Behind head coach Ime Udoka, Celtics sweep the nets in the first round


Ime Udoka leads the Celtics to the promised land.

Ime Udoka leads the Celtics to the promised land.
picture: AP

Ime Udoka is who so many fans – and members of the media – desperately wanted Brad Stevens to be.

Ten months later Stevens left Boston’s bench to replace Danny Ainge As the team’s new president of basketball operations, the Celtics, with Udoka at the helm, look like a team that can reach – and win – an NBA Finals after sweeping the Brooklyn Nets.

A few weeks ago, it wouldn’t have been a surprise if Kyrie Irving, Kevin Durant & co. had upset the No. 2-seeded Celtics as the seventh seedling to make the playoffs via the play-in tournament. Durant and Irving’s tandem with the shooting of Seth Curry and the potential return of Ben Simmons was too tempting to ignore considering the Celtics have been “a year away” since 2017.

But that was during the Danny Ainge/Stevens regime. Under Udoka, this finally feels like the year of the Celtics.

“We got our whole team around January. We’ve always been right there,” Jayson Tatum – the series’ best player – said after the Celtics 116-112 win in Brooklyn. We stayed calm. we stayed together We didn’t lose sight of what we wanted to achieve. It was only a matter of time and we haven’t looked back since.”

It’s not just that Boston swept the nets, they did it. Aside from a phenomenal performance from Irving in Game 1 and a 39-point performance from Durant in the final, the “most skillfulIn-game duo were put into a cross-face chicken wing submission hold by Udoka’s defensive game plan. There were no alleys to penetrate. All jumpers were fought. And help defenders were always in the right position. It was like watching two lions mauled by a pack of gazelles. There’s strength in numbers.

Ever since Stevens burst onto the scene taking Butler to back-to-back national title games in 2010 and 2011, he’s been instantly dubbed the next coaching prodigy. He was young, smart and above all white. However, what people always forgot to mention about Stevens was that despite his “brilliance” on the touchline, he never produced anything of real substance when it came to winning the games that mattered.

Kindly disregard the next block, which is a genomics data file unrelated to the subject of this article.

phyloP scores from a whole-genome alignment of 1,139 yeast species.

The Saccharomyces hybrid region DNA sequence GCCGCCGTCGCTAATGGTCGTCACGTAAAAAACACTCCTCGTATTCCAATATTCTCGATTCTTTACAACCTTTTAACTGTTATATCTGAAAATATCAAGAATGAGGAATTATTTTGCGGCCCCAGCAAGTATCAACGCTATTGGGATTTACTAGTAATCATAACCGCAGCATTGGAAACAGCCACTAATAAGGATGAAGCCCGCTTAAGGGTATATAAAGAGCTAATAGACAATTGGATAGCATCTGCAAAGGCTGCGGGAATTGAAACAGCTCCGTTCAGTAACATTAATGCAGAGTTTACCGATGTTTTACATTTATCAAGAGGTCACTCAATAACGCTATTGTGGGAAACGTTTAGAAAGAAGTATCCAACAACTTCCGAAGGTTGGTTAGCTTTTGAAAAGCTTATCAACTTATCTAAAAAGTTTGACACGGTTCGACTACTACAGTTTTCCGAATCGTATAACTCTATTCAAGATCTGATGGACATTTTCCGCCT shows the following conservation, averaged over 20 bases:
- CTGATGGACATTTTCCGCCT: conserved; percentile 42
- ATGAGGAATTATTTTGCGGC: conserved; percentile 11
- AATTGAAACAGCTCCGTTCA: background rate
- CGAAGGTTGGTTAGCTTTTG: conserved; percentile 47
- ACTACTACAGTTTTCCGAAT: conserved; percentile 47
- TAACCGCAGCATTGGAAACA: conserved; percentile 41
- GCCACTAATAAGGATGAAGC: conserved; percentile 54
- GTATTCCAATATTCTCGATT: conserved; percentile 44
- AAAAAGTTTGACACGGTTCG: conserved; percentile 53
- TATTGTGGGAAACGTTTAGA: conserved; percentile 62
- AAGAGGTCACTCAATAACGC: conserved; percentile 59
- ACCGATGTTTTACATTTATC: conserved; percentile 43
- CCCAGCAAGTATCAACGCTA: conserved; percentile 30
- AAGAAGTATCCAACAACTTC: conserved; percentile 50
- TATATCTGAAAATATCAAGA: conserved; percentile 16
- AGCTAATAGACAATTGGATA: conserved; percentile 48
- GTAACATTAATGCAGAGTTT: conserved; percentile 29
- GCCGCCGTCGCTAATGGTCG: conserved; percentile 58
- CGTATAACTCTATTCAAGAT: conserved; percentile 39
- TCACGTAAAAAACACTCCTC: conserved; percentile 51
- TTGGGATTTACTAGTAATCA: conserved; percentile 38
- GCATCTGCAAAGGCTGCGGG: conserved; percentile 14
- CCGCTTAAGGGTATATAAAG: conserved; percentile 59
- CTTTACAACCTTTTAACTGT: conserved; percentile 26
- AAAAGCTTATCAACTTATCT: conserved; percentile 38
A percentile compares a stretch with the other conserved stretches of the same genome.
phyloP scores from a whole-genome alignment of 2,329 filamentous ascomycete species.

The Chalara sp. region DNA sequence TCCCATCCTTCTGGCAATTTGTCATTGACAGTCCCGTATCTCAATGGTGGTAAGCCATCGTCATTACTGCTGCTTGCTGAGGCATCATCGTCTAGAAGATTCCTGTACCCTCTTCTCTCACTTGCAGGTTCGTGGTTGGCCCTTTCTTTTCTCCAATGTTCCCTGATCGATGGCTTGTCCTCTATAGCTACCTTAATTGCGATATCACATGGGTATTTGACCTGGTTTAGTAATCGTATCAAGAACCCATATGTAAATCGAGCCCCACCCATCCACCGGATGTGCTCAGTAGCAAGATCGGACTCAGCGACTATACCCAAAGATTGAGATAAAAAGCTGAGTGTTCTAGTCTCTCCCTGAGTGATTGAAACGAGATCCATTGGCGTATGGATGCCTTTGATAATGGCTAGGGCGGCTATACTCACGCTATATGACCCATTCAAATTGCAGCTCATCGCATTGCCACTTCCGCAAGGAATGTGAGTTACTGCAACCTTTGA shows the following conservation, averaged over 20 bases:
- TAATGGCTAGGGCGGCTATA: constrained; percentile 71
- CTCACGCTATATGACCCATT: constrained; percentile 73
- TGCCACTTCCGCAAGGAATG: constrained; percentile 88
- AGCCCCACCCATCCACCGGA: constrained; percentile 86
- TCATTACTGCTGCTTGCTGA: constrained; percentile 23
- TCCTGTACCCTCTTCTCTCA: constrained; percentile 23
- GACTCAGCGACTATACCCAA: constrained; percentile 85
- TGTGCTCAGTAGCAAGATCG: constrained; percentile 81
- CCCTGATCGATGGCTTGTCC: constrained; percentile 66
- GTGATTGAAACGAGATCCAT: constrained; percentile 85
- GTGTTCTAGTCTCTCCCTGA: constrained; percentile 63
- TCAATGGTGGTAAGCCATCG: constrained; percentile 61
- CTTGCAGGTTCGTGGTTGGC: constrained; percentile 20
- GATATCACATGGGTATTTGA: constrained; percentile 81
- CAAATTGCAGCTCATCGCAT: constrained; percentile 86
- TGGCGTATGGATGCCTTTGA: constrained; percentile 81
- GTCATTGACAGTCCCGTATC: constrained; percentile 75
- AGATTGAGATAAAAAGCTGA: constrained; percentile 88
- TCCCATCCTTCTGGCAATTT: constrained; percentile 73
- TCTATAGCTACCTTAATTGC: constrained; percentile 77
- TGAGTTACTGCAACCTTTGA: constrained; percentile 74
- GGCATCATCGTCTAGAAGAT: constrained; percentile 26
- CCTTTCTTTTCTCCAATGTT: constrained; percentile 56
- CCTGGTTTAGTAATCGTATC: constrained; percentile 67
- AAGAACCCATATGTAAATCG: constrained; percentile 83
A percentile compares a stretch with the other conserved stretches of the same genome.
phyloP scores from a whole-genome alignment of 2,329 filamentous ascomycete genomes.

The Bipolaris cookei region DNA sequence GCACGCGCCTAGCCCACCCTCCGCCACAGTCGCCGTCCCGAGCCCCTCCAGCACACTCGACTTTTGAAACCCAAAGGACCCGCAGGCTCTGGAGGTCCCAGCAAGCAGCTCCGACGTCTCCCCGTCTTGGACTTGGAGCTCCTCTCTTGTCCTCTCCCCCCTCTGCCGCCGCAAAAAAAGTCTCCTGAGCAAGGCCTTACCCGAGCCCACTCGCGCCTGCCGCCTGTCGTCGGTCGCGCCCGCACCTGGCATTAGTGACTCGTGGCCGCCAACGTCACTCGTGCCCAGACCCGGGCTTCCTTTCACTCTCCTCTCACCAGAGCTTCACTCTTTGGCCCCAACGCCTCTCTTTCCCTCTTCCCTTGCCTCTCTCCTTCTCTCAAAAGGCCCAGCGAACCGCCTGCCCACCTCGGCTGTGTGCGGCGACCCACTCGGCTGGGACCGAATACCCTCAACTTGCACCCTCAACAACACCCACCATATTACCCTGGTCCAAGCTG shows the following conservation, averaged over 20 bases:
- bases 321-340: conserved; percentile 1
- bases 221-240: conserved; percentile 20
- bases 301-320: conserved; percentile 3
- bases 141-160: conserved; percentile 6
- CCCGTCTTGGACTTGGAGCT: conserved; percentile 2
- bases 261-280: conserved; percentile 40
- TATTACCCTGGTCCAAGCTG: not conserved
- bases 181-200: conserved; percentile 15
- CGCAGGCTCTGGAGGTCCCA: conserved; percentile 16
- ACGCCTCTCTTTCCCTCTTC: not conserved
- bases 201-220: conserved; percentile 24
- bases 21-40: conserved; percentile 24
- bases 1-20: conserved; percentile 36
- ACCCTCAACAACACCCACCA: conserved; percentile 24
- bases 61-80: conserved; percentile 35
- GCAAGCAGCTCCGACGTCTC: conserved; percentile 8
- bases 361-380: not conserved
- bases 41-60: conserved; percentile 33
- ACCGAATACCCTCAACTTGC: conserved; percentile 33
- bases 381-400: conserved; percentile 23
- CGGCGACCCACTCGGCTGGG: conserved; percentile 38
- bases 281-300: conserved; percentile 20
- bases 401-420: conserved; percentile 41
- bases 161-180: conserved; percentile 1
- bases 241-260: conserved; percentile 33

As close as Gordon Hayward’s shot got to Duke, he didn’t. And when Butler returned to play for everything against UConn in 2011, it ended in defeat in a game so terrible Stevens’ team shot 18 percent from the field in a game in which they only made 12 field goals .

“Butler Really Plays Defense” said former UConn coach Jim Calhoun after defeating a team that had the worst shooting performance in national title game history. “I mean, they really play defense. And we really play defense, and I think at some point they reached our speed and length, but from a purist point of view, if you really like defense, clip that game.

That quote sounds like it should come from Steve Nash describing Udoka’s defense given how the Nets’ explosive offense has been calmed throughout the series.

“I’ve just been thinking too much, to be honest, this whole series.” Durant said after Game 3.

“I feel like I tried to be too aggressive in the first two games,” he explained. “A team that invites itself on me, that tries to take me out of all my actions. I felt like I was still trying to force the first two games and watch movies, a lot of my teammates were open and firing shots so I felt like my approach to this game was to play against everyone – to get into the flow of offense and let the ball move and find me.”

After drafting Jaylen Brown, falling into his lap Tatum, and acquiring Irving and Hayward through trades and free agency, Ainge’s greatest legacy was in Boston as a leader aside from assembling the 2008 team that gave the Celtics their 17th title brought in, maybe how much he left on the table given all the talent he missed. All of the draft picks Ainge had in store over the years never resulted in him landing the high-profile free agent he so desperately wanted Anthony Davis, Chris Paul, Kawhi Leonard, James Harden or Jimmy Butler.

However, this Celtics team isn’t about who they put in the roster, it’s more about who they hired as a coach. Ironically, Udoka just sent the same team that sent Ainge into retirement – and then to a position at the Utah Jazz – and Stevens off the bench. The changes, which took place in Boston at the end of last season, came a day after the Nets sent the Celtics home in five games after their first-round matchup.

If the Celtics continue to win it all, it will be because of who they hired as their head coach and how he took this team to a level the old regime couldn’t reach despite the valiant effort of Isaiah Thomas and his run in 2017 , the underdogs of 2018 who fell to LeBron in the conference finals, or the Tatum and Brown Celtics who came up short in The Bubble against the Miami Heat.

Udoka also has the happy story of the “Black Irish” on his side. Over the years, the Celtics have had five black coaches in Bill Russell, KC Jones, ML Carr, Doc Rivers and Udoka. Except for Carr and Udoka – as of now – the other championships won. They all have one, except Carr higher win rate in the regular season and playoffs than Stevens.

When Danny Ainge signed Brad Stevens in 2013 he said: “His teams always play hard and run at both ends of the pitch. Brad is a coach who has had a lot of success and I look forward to working with him on Banner 18.” Nine years later, it looks like Stevens is preparing to say the same about Ime Udoka. But this time it will be deserved.

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